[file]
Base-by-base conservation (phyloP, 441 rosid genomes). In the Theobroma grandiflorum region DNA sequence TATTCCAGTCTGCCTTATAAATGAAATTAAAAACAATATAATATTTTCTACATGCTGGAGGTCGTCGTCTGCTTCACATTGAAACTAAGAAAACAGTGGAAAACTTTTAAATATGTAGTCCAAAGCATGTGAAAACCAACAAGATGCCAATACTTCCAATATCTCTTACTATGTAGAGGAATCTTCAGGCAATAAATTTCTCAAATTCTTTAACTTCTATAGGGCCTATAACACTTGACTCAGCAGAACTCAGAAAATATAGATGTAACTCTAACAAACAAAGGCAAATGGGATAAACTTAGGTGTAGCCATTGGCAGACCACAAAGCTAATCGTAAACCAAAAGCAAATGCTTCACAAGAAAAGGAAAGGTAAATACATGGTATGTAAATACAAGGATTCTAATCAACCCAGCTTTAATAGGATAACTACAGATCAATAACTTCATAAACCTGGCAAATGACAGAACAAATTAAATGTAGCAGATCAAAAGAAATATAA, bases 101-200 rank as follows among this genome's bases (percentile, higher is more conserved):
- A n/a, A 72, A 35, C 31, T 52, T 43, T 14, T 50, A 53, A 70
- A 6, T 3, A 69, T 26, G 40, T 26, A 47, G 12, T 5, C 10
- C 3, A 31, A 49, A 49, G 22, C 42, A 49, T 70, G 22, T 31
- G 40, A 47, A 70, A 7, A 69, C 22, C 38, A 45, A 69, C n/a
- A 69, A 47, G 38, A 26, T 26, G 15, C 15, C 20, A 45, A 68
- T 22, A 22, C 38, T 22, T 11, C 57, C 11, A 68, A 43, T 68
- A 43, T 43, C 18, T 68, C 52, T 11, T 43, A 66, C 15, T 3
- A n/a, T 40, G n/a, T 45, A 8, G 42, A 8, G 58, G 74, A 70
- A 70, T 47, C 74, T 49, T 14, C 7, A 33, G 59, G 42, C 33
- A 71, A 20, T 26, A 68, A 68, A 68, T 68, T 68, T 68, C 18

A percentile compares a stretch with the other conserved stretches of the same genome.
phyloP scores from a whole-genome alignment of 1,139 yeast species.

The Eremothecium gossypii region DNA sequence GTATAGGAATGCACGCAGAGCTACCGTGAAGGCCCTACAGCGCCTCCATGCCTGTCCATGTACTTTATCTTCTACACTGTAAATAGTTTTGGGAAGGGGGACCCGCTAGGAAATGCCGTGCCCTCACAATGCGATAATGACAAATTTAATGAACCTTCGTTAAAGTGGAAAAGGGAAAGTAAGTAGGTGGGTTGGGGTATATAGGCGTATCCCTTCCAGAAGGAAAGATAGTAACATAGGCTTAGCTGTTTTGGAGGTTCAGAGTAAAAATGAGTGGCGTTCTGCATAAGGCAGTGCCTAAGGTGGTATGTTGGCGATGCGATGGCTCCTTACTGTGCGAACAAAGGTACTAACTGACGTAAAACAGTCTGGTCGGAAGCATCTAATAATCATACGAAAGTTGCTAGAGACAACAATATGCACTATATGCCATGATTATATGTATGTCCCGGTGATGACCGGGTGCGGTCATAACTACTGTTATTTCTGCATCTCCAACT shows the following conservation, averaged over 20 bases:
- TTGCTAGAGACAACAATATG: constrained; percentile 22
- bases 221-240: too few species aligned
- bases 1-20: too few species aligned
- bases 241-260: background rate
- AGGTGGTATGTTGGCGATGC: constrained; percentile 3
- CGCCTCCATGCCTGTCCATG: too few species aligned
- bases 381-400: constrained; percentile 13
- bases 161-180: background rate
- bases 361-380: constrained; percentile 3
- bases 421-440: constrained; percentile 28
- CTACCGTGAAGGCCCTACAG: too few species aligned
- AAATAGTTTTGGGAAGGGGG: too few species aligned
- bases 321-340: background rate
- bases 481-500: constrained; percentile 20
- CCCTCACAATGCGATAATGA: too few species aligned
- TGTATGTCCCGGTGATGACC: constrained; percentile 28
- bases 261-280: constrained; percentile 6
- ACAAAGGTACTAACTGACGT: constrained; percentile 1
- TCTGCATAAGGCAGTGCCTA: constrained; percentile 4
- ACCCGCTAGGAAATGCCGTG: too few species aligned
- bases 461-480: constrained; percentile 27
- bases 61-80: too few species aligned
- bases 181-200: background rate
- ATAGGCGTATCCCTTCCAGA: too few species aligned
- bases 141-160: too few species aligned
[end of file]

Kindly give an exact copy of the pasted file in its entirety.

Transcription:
Base-by-base conservation (phyloP, 441 rosid genomes). In the Theobroma grandiflorum region DNA sequence TATTCCAGTCTGCCTTATAAATGAAATTAAAAACAATATAATATTTTCTACATGCTGGAGGTCGTCGTCTGCTTCACATTGAAACTAAGAAAACAGTGGAAAACTTTTAAATATGTAGTCCAAAGCATGTGAAAACCAACAAGATGCCAATACTTCCAATATCTCTTACTATGTAGAGGAATCTTCAGGCAATAAATTTCTCAAATTCTTTAACTTCTATAGGGCCTATAACACTTGACTCAGCAGAACTCAGAAAATATAGATGTAACTCTAACAAACAAAGGCAAATGGGATAAACTTAGGTGTAGCCATTGGCAGACCACAAAGCTAATCGTAAACCAAAAGCAAATGCTTCACAAGAAAAGGAAAGGTAAATACATGGTATGTAAATACAAGGATTCTAATCAACCCAGCTTTAATAGGATAACTACAGATCAATAACTTCATAAACCTGGCAAATGACAGAACAAATTAAATGTAGCAGATCAAAAGAAATATAA, bases 101-200 rank as follows among this genome's bases (percentile, higher is more conserved):
- A n/a, A 72, A 35, C 31, T 52, T 43, T 14, T 50, A 53, A 70
- A 6, T 3, A 69, T 26, G 40, T 26, A 47, G 12, T 5, C 10
- C 3, A 31, A 49, A 49, G 22, C 42, A 49, T 70, G 22, T 31
- G 40, A 47, A 70, A 7, A 69, C 22, C 38, A 45, A 69, C n/a
- A 69, A 47, G 38, A 26, T 26, G 15, C 15, C 20, A 45, A 68
- T 22, A 22, C 38, T 22, T 11, C 57, C 11, A 68, A 43, T 68
- A 43, T 43, C 18, T 68, C 52, T 11, T 43, A 66, C 15, T 3
- A n/a, T 40, G n/a, T 45, A 8, G 42, A 8, G 58, G 74, A 70
- A 70, T 47, C 74, T 49, T 14, C 7, A 33, G 59, G 42, C 33
- A 71, A 20, T 26, A 68, A 68, A 68, T 68, T 68, T 68, C 18

A percentile compares a stretch with the other conserved stretches of the same genome.
phyloP scores from a whole-genome alignment of 1,139 yeast species.

The Eremothecium gossypii region DNA sequence GTATAGGAATGCACGCAGAGCTACCGTGAAGGCCCTACAGCGCCTCCATGCCTGTCCATGTACTTTATCTTCTACACTGTAAATAGTTTTGGGAAGGGGGACCCGCTAGGAAATGCCGTGCCCTCACAATGCGATAATGACAAATTTAATGAACCTTCGTTAAAGTGGAAAAGGGAAAGTAAGTAGGTGGGTTGGGGTATATAGGCGTATCCCTTCCAGAAGGAAAGATAGTAACATAGGCTTAGCTGTTTTGGAGGTTCAGAGTAAAAATGAGTGGCGTTCTGCATAAGGCAGTGCCTAAGGTGGTATGTTGGCGATGCGATGGCTCCTTACTGTGCGAACAAAGGTACTAACTGACGTAAAACAGTCTGGTCGGAAGCATCTAATAATCATACGAAAGTTGCTAGAGACAACAATATGCACTATATGCCATGATTATATGTATGTCCCGGTGATGACCGGGTGCGGTCATAACTACTGTTATTTCTGCATCTCCAACT shows the following conservation, averaged over 20 bases:
- TTGCTAGAGACAACAATATG: constrained; percentile 22
- bases 221-240: too few species aligned
- bases 1-20: too few species aligned
- bases 241-260: background rate
- AGGTGGTATGTTGGCGATGC: constrained; percentile 3
- CGCCTCCATGCCTGTCCATG: too few species aligned
- bases 381-400: constrained; percentile 13
- bases 161-180: background rate
- bases 361-380: constrained; percentile 3
- bases 421-440: constrained; percentile 28
- CTACCGTGAAGGCCCTACAG: too few species aligned
- AAATAGTTTTGGGAAGGGGG: too few species aligned
- bases 321-340: background rate
- bases 481-500: constrained; percentile 20
- CCCTCACAATGCGATAATGA: too few species aligned
- TGTATGTCCCGGTGATGACC: constrained; percentile 28
- bases 261-280: constrained; percentile 6
- ACAAAGGTACTAACTGACGT: constrained; percentile 1
- TCTGCATAAGGCAGTGCCTA: constrained; percentile 4
- ACCCGCTAGGAAATGCCGTG: too few species aligned
- bases 461-480: constrained; percentile 27
- bases 61-80: too few species aligned
- bases 181-200: background rate
- ATAGGCGTATCCCTTCCAGA: too few species aligned
- bases 141-160: too few species aligned